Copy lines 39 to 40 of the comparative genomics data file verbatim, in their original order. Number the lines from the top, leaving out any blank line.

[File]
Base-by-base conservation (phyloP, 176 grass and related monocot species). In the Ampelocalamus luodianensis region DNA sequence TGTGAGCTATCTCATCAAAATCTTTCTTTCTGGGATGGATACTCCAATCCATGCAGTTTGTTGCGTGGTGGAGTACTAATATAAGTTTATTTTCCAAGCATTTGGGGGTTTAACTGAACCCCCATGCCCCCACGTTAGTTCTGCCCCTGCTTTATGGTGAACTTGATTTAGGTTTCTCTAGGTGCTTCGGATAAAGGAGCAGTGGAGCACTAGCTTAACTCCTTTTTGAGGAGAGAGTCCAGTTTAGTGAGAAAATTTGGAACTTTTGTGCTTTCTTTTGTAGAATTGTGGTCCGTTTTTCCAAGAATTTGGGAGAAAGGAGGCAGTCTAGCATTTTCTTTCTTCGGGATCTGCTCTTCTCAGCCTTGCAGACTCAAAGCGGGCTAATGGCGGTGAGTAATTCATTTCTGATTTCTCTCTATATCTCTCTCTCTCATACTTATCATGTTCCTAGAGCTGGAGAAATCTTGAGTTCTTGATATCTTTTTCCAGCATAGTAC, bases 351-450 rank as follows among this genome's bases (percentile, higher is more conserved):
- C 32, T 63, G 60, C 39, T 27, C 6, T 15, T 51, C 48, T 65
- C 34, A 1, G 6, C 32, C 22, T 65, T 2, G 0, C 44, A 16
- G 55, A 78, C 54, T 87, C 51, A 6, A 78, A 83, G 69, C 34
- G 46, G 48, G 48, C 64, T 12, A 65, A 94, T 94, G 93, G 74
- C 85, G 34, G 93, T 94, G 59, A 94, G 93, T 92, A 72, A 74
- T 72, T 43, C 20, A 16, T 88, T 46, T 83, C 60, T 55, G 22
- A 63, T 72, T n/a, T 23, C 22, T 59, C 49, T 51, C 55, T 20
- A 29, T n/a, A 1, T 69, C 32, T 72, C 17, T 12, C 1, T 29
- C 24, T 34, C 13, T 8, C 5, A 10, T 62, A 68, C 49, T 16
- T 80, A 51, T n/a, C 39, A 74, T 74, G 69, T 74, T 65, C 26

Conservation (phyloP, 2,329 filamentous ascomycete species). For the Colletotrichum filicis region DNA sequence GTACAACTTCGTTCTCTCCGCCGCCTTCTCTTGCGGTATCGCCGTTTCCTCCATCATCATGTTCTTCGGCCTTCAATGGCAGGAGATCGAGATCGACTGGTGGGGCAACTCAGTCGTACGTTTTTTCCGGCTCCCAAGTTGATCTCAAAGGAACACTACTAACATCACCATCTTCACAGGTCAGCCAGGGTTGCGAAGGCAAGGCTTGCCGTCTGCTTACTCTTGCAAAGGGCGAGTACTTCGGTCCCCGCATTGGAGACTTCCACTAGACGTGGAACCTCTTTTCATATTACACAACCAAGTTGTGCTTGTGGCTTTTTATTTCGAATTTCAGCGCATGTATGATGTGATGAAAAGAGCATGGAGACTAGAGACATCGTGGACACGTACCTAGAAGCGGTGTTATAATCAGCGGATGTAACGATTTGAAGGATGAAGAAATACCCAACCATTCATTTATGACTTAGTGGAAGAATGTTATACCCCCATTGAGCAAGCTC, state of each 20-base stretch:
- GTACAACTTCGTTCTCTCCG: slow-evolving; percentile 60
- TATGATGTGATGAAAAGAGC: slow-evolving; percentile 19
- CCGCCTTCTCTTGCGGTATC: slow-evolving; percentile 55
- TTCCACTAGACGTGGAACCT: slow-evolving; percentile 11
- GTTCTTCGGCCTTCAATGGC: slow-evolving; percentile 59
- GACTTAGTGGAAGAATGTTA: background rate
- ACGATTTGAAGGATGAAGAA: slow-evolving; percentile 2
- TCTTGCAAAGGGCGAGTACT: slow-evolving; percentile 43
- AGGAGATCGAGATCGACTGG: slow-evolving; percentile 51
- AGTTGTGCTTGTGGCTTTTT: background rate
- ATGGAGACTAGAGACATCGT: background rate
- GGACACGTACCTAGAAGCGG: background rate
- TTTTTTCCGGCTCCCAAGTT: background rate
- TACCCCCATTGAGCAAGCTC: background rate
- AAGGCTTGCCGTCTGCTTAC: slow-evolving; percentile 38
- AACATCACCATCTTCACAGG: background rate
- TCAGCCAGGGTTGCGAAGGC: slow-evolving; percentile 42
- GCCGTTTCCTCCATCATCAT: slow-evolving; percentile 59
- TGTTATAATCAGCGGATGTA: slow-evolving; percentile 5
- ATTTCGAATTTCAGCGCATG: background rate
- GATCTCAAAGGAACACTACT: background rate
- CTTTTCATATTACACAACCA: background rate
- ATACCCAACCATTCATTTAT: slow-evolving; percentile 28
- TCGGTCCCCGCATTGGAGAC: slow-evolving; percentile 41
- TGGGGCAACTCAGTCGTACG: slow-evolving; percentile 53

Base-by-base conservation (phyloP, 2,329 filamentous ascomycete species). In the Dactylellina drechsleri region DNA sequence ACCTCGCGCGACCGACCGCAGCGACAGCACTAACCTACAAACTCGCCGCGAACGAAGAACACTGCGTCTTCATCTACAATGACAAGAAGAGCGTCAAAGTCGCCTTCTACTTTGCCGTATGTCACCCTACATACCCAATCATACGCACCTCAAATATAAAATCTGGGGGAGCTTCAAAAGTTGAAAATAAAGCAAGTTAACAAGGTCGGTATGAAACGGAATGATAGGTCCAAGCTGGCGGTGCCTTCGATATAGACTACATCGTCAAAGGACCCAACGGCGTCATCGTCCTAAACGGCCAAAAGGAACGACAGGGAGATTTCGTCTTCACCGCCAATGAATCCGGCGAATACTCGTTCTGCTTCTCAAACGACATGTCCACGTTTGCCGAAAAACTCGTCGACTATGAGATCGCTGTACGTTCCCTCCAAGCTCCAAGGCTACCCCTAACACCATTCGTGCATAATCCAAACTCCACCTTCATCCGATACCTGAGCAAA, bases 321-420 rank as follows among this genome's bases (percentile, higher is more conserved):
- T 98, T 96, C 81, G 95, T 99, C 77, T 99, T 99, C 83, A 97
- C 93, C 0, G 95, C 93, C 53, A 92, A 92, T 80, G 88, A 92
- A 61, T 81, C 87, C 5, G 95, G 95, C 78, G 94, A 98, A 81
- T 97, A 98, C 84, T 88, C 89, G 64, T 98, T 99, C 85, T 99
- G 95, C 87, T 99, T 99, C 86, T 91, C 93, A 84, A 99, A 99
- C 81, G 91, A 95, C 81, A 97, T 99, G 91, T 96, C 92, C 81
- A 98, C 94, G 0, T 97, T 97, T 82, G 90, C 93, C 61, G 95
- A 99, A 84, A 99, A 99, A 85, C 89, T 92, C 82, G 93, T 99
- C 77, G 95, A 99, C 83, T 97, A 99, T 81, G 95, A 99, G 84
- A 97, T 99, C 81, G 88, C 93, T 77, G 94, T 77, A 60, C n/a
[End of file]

- T 98, T 96, C 81, G 95, T 99, C 77, T 99, T 99, C 83, A 97
- C 93, C 0, G 95, C 93, C 53, A 92, A 92, T 80, G 88, A 92